"When users start to use any antivirus product on a computer for free, you don’t pay with money. You pay with your data. If the antivirus product’s developers can find any unknown file (virus) on your computer, it can help them make their own product better," Peter Stelzhammer, a co-founder of AV-Comparatives, an independent organization offering systematic testing of security software in Austria, told Sputnik.
Stelzhammer pointed out that a bigger user base can help antivirus software developers improve their products and protect users better.
"Take the market leader Avast as an example, they has about 200-300 million users. You can imagine how much file information they get to improve their product. I think that’s one of the goals Kaspersky has to make their product better by getting more information from their users," he said.
Depends on Which Government to Trust
Kaspersky Lab faced a number of public relations problems recently after US business publication Bloomberg Businessweek reported in early July that the Moscow-based company was working with Russian Intelligence. The Russian cybersecurity firm called the allegations "hypothetical and false."
"Kaspersky Lab and its executives do not have inappropriate ties with any government. The company does regularly work with governments and law enforcement agencies around the world with the sole purpose of fighting cybercrime," Kaspersky said in a statement.
In addition, The US General Services Administration (GSA) has removed Kaspersky Lab’s products, services and equipment from its approved list because of the monitoring equipment they install required by Russian law, GSA Office of Strategic Communication spokesperson Donna Garland told Sputnik earlier this month.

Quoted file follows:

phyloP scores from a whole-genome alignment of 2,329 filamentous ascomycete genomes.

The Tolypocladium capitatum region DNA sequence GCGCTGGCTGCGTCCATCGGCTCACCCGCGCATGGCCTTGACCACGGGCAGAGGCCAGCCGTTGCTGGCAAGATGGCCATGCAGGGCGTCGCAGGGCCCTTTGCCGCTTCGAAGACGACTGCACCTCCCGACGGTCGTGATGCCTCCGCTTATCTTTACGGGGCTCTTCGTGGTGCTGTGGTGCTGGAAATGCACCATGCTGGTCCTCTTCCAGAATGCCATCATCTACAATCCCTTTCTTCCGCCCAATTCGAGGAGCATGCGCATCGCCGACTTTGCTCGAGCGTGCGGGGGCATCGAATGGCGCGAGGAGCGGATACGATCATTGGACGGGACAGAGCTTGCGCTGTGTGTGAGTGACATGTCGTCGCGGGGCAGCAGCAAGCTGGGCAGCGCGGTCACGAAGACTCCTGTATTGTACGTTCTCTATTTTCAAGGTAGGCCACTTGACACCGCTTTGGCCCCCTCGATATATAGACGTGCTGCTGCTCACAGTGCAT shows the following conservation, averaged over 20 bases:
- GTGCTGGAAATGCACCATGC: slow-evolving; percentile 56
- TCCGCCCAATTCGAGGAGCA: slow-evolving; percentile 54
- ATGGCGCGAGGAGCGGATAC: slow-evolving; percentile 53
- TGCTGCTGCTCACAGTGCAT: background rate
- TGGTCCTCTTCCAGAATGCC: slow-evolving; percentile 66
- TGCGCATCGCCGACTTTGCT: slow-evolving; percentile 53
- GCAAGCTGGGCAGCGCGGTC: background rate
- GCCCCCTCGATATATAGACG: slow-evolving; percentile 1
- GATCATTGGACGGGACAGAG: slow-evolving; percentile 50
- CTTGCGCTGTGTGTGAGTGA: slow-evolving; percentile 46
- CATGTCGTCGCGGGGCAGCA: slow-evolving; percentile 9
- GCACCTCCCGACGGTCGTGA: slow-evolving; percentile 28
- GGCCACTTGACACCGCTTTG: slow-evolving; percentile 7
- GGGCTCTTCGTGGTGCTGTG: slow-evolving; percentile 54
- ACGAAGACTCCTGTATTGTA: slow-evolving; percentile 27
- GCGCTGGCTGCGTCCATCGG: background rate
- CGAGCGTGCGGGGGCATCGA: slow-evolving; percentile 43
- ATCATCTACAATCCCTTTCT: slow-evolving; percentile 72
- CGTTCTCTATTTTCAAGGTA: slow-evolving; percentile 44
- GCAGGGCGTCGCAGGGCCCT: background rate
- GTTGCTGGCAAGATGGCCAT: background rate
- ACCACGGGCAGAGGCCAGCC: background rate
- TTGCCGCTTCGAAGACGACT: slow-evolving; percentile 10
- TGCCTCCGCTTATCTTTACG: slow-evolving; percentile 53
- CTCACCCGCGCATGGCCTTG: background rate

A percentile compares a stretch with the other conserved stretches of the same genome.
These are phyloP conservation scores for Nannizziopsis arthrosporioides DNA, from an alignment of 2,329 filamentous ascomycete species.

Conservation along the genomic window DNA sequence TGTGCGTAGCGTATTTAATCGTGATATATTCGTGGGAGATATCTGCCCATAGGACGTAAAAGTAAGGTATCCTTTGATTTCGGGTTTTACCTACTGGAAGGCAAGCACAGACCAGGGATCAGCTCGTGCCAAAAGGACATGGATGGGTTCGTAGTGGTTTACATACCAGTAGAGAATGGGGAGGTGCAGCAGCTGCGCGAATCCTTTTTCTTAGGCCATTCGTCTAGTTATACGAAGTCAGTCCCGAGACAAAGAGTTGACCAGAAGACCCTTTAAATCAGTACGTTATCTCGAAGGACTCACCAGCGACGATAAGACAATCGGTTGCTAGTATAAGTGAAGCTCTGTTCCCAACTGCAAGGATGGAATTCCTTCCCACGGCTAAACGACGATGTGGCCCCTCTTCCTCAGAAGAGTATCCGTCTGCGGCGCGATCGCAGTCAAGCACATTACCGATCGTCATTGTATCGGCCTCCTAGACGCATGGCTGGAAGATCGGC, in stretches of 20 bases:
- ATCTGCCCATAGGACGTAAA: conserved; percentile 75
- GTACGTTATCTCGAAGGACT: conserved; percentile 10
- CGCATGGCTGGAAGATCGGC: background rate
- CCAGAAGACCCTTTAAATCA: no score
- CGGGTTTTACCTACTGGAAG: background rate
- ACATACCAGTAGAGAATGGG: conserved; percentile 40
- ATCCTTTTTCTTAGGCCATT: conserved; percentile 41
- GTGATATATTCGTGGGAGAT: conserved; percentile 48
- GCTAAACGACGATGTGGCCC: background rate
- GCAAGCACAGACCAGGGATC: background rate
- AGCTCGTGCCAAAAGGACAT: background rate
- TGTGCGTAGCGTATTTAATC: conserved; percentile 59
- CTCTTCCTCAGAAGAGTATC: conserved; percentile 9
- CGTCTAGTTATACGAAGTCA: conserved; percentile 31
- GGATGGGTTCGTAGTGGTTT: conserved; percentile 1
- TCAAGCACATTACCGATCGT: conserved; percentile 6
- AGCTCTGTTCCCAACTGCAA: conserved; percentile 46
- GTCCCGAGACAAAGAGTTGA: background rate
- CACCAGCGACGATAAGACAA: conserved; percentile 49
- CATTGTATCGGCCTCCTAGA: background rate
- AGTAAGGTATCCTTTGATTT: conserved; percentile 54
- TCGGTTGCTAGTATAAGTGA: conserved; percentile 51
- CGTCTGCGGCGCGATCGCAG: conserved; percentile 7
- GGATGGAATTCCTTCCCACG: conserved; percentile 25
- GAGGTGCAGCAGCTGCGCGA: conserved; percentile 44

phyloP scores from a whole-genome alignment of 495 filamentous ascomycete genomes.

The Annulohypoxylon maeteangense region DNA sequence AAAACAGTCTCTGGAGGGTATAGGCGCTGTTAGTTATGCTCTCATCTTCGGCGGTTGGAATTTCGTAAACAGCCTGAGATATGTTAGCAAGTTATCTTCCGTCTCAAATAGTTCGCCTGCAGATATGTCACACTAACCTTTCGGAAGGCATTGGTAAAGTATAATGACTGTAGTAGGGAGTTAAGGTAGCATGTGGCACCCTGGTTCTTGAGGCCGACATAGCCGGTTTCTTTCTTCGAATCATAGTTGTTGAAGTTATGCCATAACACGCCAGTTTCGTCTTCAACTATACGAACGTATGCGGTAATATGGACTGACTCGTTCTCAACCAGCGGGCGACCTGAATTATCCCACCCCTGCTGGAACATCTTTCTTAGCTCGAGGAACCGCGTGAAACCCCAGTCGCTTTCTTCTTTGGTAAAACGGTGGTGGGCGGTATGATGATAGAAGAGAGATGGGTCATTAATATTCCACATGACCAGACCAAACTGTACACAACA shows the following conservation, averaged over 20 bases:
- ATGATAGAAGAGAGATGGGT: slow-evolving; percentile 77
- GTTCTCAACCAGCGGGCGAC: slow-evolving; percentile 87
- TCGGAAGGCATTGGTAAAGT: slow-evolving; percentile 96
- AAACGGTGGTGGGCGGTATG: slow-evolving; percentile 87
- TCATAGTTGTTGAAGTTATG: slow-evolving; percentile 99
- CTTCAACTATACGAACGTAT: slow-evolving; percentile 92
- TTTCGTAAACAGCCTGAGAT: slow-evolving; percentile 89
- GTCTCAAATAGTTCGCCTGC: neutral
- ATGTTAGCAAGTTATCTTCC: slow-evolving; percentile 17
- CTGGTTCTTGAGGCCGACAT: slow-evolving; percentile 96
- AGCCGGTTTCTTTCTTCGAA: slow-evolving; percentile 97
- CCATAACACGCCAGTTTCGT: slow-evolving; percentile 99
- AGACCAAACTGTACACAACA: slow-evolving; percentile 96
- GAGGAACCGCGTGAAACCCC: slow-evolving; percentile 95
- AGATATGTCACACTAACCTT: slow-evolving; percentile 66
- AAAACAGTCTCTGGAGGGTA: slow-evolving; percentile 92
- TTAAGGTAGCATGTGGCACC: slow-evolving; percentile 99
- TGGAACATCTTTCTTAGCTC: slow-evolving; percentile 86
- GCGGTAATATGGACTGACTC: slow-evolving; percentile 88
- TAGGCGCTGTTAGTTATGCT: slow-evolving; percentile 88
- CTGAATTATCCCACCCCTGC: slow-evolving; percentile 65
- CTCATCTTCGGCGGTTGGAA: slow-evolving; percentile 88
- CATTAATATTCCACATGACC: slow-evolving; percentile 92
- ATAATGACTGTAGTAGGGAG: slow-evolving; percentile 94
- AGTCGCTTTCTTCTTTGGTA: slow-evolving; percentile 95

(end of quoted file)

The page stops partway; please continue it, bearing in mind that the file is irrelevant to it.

"The beta test of the free version of Kaspersky’s product started about one year ago, long before the recent accusations came up," he said.
According to the company’s statement, Kaspersky Free successfully piloted in the Russia-Ukraine-Belarus region, in China, and also in the Nordic countries last year. The product was installed several million times during that period.
The Austria-based expert suggested all software developers are vulnerable to pressure from authorities.
"To be honest, if you look at Symantec (a US software company) is also accused of having a relationship with the US National Security Agency. I think no matter which company you look at, if a government strike force comes running into your office, you would give them anything they want to avoid being shot," Stelzhammer said.
Stelzhammer argued that users just have to choose the products of the companies from the countries where they trust the government more.
"The users in Europe do start to have a preference on which country they prefer to choose the product from. But they have no choice in the end," he said.
Stelzhammer explained that Bochum-based cybersecurity firm G Data launched a massive marketing campaign promoting "IT security made in Germany." But it turned out G Data was using virus scanning engine from Bitdefender, which a Romanian cybersecurity software company.